The gainclone proves to be a great amp, however it does not have the power I needed – as it clips easily at moderate volumes on my speakers. I needed something as easy, but more powerful. This is when me and my friend Daniel found the datasheet of TDA7293. This IC can run up to 120V, low distortion, and can easily be paralleled.
Following our findings, we searched the internet to find more information for the TDA7293 schematics. We found several solutions, however we found out that the components are a little too much that point-to-point layout is not as easy as the gainclone, especially when there are so many connections and wirings.
We therefore searched the internet for PCBs for the TDA7293. We found a german site that sells a PCB that can place 2 TDA7293s (left and right channel), and have options for parallel. This is the only PCB that can be configure to parallel mode. However that also means that we need to order 3 boards if we wanted to parallel 3 TDA7293s (for 2 channels).
We then decided to do our own PCB. We decided on running 3 ICs in parallel as it is easier to layout the PCB compare to even more ICs. With 2 ICs, driving 4 ohm load is very limited for anything above 40V, and this would not provide enough drive for a real 4 ohm load. Besides, Linn Klimax Twin uses 3 TDA7293 as well.
I then get down to Protel to create the schematic and the PCB layout. Between each revision, Daniel will suggest this and suggest that, to improve the schematic and layout. On the 2nd revision, I etched a board and we tested with a few TDA7293 to make sure the schematic is working as planned. We celebrated when we heard music, but soon I’m back to my computer for the final few revisions to send for professional PCBs fabication.
That’s how the PI7293 – Parallel Inverting TDA7293 came about. The amp uses 3 TDA7293 per channel. By using a 35vac transformer to run at 49vdc, it can provide 100w into 8ohm, or 200w into 4ohm. It is also possible to provide an seperate inverted signal into another PI7293 to bridge 2 PI7293 amps.
PI7293 uses an inverting configuration.
The gain is set by R1 and R2. R3 sets the noise gain. The recommended gain is 33. This is to make sure the amp remains stable without a connected input source, or when the input impedance is higher than around 2.7k ohms (as it might when connected to a volume control pot).
R4 is added to the V+ input to balance the resistance seen at both input ports. This is to make sure the output offset voltage remains low. An optional capacitor bypasses the R4 resistor at audio frequencies to establish a ground reference for the amplifier.
With the recommended values for R1 to R4, the measured output offset voltage for Daniel’s completed module is below the measurement limits of his multimeter! (<+/-0.5mV)
Capacitors C6 to C11 are power supply decoupling caps. The recommended values runs from anything above 47uf each to 1000uf or more. This assumes the usage of substantial power supply reservoir caps in the power supply itself though.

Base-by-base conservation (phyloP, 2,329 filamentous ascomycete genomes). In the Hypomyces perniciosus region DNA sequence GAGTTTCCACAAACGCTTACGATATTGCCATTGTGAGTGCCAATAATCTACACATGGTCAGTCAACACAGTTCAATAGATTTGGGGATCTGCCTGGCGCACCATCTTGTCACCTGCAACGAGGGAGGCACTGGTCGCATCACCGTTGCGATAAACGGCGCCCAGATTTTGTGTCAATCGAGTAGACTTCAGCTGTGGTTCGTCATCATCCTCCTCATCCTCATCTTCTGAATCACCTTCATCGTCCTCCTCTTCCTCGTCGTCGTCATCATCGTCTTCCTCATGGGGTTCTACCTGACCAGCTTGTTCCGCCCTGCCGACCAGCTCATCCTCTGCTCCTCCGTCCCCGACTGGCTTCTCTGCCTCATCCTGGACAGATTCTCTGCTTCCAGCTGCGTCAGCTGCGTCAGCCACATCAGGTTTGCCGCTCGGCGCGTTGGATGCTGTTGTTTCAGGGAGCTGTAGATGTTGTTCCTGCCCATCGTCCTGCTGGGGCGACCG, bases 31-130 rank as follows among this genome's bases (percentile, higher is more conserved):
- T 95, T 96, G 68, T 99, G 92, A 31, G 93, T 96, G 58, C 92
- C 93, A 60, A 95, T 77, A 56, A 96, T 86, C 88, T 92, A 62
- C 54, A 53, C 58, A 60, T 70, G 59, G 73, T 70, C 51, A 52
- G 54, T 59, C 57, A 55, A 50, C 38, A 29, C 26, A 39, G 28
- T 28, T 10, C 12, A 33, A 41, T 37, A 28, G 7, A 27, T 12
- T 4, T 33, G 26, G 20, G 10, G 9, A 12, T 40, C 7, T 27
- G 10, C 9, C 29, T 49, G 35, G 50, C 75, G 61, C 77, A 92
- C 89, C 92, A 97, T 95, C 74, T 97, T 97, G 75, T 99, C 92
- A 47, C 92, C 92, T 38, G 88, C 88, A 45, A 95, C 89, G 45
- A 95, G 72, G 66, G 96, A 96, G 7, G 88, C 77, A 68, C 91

R8, R9, R10, D1, C4 and C5 forms the turn-on/off muting controls, are present to prevent turn-on and turn-off thumps. If desired, this could be controlled from a switch to provide user selectable mute and standby modes.
R5, R6 and R7 are optional ballast resistors to ensure current sharing in the 3 output devices. These could be first installed to ascertain current sharing, then removed later if so desired.
C1 is the input coupling cap and a BG-N cap is the preferred device here. The cap is optional though, and the resistor values specified are optimized without it in circuit.
All in all, there are just 25 components including the ICs for the fully rigged option. We use just 21, and you could get by with even less than that.
|33 or more
|330k audio grade
|10k audio grade
|10k audio grade
|5.1k audio grade
|0 to 0.33ohm
|BG N 4.7/50v
|220nF to 470nF
|C6 to C11
|220uF to 1000uF
The layout of the PCB is well-spaced, with the important components as near to the 3 TDA7293 ICs as possible. Having a professional-done PCB means that we can use double-sided PCB, thus allowing us to use almost no jumpers yet have a short path for the signal. The input signal have a very short path to the master TDA7293 IC.
Even though it looks spacious, the size of the board is only 16.5×7.3cm.
The design highlight of the layout is in the very careful layout of the ground returns. Note in particular the very explicit “star” ground you see in the lower half of the board.
The construction of the amp is very straightforward; it can take less than 10 minutes to populate a board.
We use individual diodes as bridges, having 2 bridges for each channel. Any series of the MUR can be used, as long as the diode reverse voltage is above the voltage of the transformer output. We chooses MURs from onsemi due to their fast recovery time, and low voltage dropout. However you can use any other diode you like. Heatsinking the diodes is optional, as they do not get warm at all.
The PCB of the power supply allows us to use any size of caps after the bridges, up to 4 20000uF as long as they fit well on PCB. We can add another 2 smaller caps when needed.
This power supply board can also be use for other purpose if needed, e.g. other DIY amps or other preamps that I might build in the furture.
I etched the PCB at home using photosensitive boards. The size of the board is 15x10cm.
Update: Drawing Files
[Year 2018] I’ll not be able to provide the actual PCB anymore after over 10 years. I’ll provide the drawing files as-is for free, you can use the files to create your own PCB. Note these files are provided as-in and no support will be provided